His bone fracture is slight and it is located half way his arm, therefore, both wrists and elbow joints have not been damaged. We’ll keep you posted on that…

This post about safety and cycling was ready awhile back but there is no other better moment to submit it, after what happened to Ivan last Sunday. From this communication platform, we’d like to do something in order to avoid as many accidents as possible. Some of them stem from ignoring some dangerous behaviors, some other, unfortunately, from the irresponsibility of few who share the public roadway.

Safety is essential when riding a bike. We ride a large number of miles on top of the tandem throughout the Spanish roads (also throughout the rest of Europe very soon) and we sometimes face huge difficulties, specially descending. We can reach up to 60 km/h with a bodywork-free vehicle with a maximum length (including the bobjack) of 360 cms.

Keeping safety in mind implies taking into account the terrain we ride on: safety regulations in a city will vary from the ones climbing down a mountain or even the roads we ride on.

Whatever the case, no matter the terrain we ride on, following 10 pieces of advices will be essential: a Decalogue for our safety:

1.    Helmet is mandatory. It is an indispensable passive safety element. It contributes to minimize cranioencephalic trauma intensity. Other protection measures are: leather gloves, knee pads or elbow pads—these are less important than the helmet though.
2.    Always keep the bike and the rest of the equipment in good condition. Mechanics is also essential: brakes adjusted, components properly set up, well inflated tires and well aligned steering.
3.    Ride with no distractions and in a predictable way, follow the same path as vehicles and do not zigzag.
4.    In rainy days, be careful with puddles, since we could fall with holes underneath. Watch out for the curves, paint and oil stains are like black ice.
5.    Be careful with children, unleashed dogs, drivers’ arms sticking out of the window, etc…these are all unpredictable elements.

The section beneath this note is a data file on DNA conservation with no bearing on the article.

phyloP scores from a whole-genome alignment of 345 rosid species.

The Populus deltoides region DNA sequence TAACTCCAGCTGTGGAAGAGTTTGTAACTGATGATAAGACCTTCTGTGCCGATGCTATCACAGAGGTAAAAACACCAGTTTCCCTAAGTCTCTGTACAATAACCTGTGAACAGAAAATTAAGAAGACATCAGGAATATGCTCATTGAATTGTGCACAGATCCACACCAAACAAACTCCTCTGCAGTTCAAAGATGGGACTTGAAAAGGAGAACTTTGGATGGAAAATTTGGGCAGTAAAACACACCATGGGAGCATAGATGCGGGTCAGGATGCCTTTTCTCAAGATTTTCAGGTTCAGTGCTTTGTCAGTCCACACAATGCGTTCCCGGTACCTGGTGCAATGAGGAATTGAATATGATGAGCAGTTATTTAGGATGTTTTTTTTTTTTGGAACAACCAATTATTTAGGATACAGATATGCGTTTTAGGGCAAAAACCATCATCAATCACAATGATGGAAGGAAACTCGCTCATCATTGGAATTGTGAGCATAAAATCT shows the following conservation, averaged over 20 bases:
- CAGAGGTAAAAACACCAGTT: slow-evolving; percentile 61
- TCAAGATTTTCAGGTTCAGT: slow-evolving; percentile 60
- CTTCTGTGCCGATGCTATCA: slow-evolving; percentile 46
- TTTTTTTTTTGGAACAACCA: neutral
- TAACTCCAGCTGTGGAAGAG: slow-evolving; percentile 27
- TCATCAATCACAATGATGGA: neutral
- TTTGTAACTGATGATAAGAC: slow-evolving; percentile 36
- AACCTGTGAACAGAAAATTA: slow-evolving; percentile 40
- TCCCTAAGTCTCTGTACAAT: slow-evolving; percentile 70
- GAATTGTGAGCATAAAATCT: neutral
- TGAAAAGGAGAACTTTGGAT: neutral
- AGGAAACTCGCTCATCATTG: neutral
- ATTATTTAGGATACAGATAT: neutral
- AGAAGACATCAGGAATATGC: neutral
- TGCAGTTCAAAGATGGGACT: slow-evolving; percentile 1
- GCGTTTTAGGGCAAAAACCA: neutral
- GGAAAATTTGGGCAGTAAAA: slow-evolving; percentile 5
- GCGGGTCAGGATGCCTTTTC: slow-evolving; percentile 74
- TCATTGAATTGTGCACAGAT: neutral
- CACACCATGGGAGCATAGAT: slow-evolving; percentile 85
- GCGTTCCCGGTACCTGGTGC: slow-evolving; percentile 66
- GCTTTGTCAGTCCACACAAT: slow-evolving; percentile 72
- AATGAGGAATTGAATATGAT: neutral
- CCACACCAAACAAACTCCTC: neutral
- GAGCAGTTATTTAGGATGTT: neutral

6.    Indicate before moving or pulling over. Indications with your hands will enable others to know what you are about to do.
7.    Look behind you: learn how to do it without moving the handlebar and losing balance. Rear view mirrors might come in handy. Be careful when approaching intersections; just be sure to pay attention to pedestrians and other vehicles.
8.    Follow traffic signs (lights, signs and lanes). Cyclists must follow safety regulations like any other vehicle, and follow well-marked lanes. Do not turn left from the right lane. Do not move forward on a turn-right lane.
9.    Be sure to use shoulders or special lanes, if possible, otherwise stay on the right part of your lane traffic direction-wise. Watch out for the parked vehicles that decide to open the doors all of a sudden with no sort of warning or anticipation.
10.    Riding through the city, try to avoid busy avenues or main streets, as well as sidewalks.

Besides, it is very important to get to know the regulations of the places you are going to, since there is not a common one as there is with other vehicles.

We really hope this has been useful and interesting for you all. Try to spread the information as much as you can for the sake of everybody’s safety: cars, motorbikes, bikes—we all share the public roads. Also make certain to share the blog on Facebook, e-mail, Twitter—there are lots of ways on the blog’s top.

Thank you everybody for following us!.


Posted by admin On Marzo - 15 - 2010

JL: Today, my partner had an accident while he was training on his bike. As a result, he has a fracture on his right arm, as well as some other damage. Fortunately, it turned out to be better than it could have been. His bike is seriously damaged, though.

What happened?.  A car made him fall without touching him. He was descending–a car was right behind him and, all of a sudden, the driver blew the horn so hard it scared the hell out of him. Consequently, he lost control and went off the road.